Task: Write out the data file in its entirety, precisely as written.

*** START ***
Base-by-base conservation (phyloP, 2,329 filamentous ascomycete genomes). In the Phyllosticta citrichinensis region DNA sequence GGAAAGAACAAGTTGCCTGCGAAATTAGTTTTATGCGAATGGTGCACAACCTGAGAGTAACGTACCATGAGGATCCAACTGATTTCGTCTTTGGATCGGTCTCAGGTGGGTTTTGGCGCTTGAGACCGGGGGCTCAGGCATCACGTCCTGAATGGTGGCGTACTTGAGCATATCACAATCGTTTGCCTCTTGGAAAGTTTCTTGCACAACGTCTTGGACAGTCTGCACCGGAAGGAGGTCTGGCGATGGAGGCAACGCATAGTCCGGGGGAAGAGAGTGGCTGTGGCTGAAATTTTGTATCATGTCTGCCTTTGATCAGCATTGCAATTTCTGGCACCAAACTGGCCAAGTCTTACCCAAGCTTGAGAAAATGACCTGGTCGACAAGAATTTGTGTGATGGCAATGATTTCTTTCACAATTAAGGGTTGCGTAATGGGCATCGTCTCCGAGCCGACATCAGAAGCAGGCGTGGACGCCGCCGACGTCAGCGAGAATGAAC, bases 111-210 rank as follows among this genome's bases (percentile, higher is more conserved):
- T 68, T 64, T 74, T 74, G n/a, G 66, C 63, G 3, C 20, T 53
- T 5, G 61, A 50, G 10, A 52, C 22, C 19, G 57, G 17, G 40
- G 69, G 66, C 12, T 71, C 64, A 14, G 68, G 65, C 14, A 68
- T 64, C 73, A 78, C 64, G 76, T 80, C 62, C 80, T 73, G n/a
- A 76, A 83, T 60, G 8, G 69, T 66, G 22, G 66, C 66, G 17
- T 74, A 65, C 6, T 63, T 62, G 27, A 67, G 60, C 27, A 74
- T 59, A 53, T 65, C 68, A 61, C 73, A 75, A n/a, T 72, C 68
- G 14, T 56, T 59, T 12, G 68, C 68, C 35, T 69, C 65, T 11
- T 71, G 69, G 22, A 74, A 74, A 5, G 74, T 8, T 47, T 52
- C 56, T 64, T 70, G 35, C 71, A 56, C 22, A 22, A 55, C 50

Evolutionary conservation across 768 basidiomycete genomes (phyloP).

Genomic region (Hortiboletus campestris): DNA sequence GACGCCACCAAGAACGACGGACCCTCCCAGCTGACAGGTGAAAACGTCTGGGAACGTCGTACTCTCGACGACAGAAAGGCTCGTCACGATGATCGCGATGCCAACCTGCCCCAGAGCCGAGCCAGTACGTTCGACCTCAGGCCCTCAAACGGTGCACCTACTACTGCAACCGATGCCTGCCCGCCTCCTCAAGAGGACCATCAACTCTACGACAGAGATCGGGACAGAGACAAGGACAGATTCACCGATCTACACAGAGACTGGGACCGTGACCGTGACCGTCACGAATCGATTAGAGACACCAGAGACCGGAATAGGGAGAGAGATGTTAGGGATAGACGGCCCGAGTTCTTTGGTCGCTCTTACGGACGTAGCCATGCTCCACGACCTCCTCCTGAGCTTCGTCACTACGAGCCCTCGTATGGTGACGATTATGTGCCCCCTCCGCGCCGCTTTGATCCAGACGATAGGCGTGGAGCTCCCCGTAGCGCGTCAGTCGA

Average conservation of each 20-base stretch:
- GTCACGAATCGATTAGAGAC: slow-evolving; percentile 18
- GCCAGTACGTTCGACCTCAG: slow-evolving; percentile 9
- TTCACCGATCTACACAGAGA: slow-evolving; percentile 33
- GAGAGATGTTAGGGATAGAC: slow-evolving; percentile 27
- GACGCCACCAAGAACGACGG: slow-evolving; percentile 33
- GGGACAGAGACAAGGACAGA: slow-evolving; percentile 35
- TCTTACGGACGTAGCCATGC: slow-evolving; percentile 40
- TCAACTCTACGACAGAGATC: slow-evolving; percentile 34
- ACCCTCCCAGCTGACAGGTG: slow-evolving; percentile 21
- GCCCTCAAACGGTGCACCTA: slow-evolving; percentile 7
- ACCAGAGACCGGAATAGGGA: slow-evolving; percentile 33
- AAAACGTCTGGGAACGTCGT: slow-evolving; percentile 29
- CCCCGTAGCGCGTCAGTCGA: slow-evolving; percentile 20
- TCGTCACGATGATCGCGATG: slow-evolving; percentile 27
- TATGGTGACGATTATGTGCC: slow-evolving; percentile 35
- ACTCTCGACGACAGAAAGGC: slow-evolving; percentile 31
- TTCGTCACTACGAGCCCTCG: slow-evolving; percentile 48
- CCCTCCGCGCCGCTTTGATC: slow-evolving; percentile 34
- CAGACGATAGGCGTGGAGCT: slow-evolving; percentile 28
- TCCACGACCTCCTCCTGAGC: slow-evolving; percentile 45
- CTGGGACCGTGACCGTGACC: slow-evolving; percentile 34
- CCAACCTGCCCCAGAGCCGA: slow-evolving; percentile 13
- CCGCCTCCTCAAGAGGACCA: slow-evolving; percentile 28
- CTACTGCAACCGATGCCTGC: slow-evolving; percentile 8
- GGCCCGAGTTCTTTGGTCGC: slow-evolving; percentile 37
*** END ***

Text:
Base-by-base conservation (phyloP, 2,329 filamentous ascomycete genomes). In the Phyllosticta citrichinensis region DNA sequence GGAAAGAACAAGTTGCCTGCGAAATTAGTTTTATGCGAATGGTGCACAACCTGAGAGTAACGTACCATGAGGATCCAACTGATTTCGTCTTTGGATCGGTCTCAGGTGGGTTTTGGCGCTTGAGACCGGGGGCTCAGGCATCACGTCCTGAATGGTGGCGTACTTGAGCATATCACAATCGTTTGCCTCTTGGAAAGTTTCTTGCACAACGTCTTGGACAGTCTGCACCGGAAGGAGGTCTGGCGATGGAGGCAACGCATAGTCCGGGGGAAGAGAGTGGCTGTGGCTGAAATTTTGTATCATGTCTGCCTTTGATCAGCATTGCAATTTCTGGCACCAAACTGGCCAAGTCTTACCCAAGCTTGAGAAAATGACCTGGTCGACAAGAATTTGTGTGATGGCAATGATTTCTTTCACAATTAAGGGTTGCGTAATGGGCATCGTCTCCGAGCCGACATCAGAAGCAGGCGTGGACGCCGCCGACGTCAGCGAGAATGAAC, bases 111-210 rank as follows among this genome's bases (percentile, higher is more conserved):
- T 68, T 64, T 74, T 74, G n/a, G 66, C 63, G 3, C 20, T 53
- T 5, G 61, A 50, G 10, A 52, C 22, C 19, G 57, G 17, G 40
- G 69, G 66, C 12, T 71, C 64, A 14, G 68, G 65, C 14, A 68
- T 64, C 73, A 78, C 64, G 76, T 80, C 62, C 80, T 73, G n/a
- A 76, A 83, T 60, G 8, G 69, T 66, G 22, G 66, C 66, G 17
- T 74, A 65, C 6, T 63, T 62, G 27, A 67, G 60, C 27, A 74
- T 59, A 53, T 65, C 68, A 61, C 73, A 75, A n/a, T 72, C 68
- G 14, T 56, T 59, T 12, G 68, C 68, C 35, T 69, C 65, T 11
- T 71, G 69, G 22, A 74, A 74, A 5, G 74, T 8, T 47, T 52
- C 56, T 64, T 70, G 35, C 71, A 56, C 22, A 22, A 55, C 50

Evolutionary conservation across 768 basidiomycete genomes (phyloP).

Genomic region (Hortiboletus campestris): DNA sequence GACGCCACCAAGAACGACGGACCCTCCCAGCTGACAGGTGAAAACGTCTGGGAACGTCGTACTCTCGACGACAGAAAGGCTCGTCACGATGATCGCGATGCCAACCTGCCCCAGAGCCGAGCCAGTACGTTCGACCTCAGGCCCTCAAACGGTGCACCTACTACTGCAACCGATGCCTGCCCGCCTCCTCAAGAGGACCATCAACTCTACGACAGAGATCGGGACAGAGACAAGGACAGATTCACCGATCTACACAGAGACTGGGACCGTGACCGTGACCGTCACGAATCGATTAGAGACACCAGAGACCGGAATAGGGAGAGAGATGTTAGGGATAGACGGCCCGAGTTCTTTGGTCGCTCTTACGGACGTAGCCATGCTCCACGACCTCCTCCTGAGCTTCGTCACTACGAGCCCTCGTATGGTGACGATTATGTGCCCCCTCCGCGCCGCTTTGATCCAGACGATAGGCGTGGAGCTCCCCGTAGCGCGTCAGTCGA

Average conservation of each 20-base stretch:
- GTCACGAATCGATTAGAGAC: slow-evolving; percentile 18
- GCCAGTACGTTCGACCTCAG: slow-evolving; percentile 9
- TTCACCGATCTACACAGAGA: slow-evolving; percentile 33
- GAGAGATGTTAGGGATAGAC: slow-evolving; percentile 27
- GACGCCACCAAGAACGACGG: slow-evolving; percentile 33
- GGGACAGAGACAAGGACAGA: slow-evolving; percentile 35
- TCTTACGGACGTAGCCATGC: slow-evolving; percentile 40
- TCAACTCTACGACAGAGATC: slow-evolving; percentile 34
- ACCCTCCCAGCTGACAGGTG: slow-evolving; percentile 21
- GCCCTCAAACGGTGCACCTA: slow-evolving; percentile 7
- ACCAGAGACCGGAATAGGGA: slow-evolving; percentile 33
- AAAACGTCTGGGAACGTCGT: slow-evolving; percentile 29
- CCCCGTAGCGCGTCAGTCGA: slow-evolving; percentile 20
- TCGTCACGATGATCGCGATG: slow-evolving; percentile 27
- TATGGTGACGATTATGTGCC: slow-evolving; percentile 35
- ACTCTCGACGACAGAAAGGC: slow-evolving; percentile 31
- TTCGTCACTACGAGCCCTCG: slow-evolving; percentile 48
- CCCTCCGCGCCGCTTTGATC: slow-evolving; percentile 34
- CAGACGATAGGCGTGGAGCT: slow-evolving; percentile 28
- TCCACGACCTCCTCCTGAGC: slow-evolving; percentile 45
- CTGGGACCGTGACCGTGACC: slow-evolving; percentile 34
- CCAACCTGCCCCAGAGCCGA: slow-evolving; percentile 13
- CCGCCTCCTCAAGAGGACCA: slow-evolving; percentile 28
- CTACTGCAACCGATGCCTGC: slow-evolving; percentile 8
- GGCCCGAGTTCTTTGGTCGC: slow-evolving; percentile 37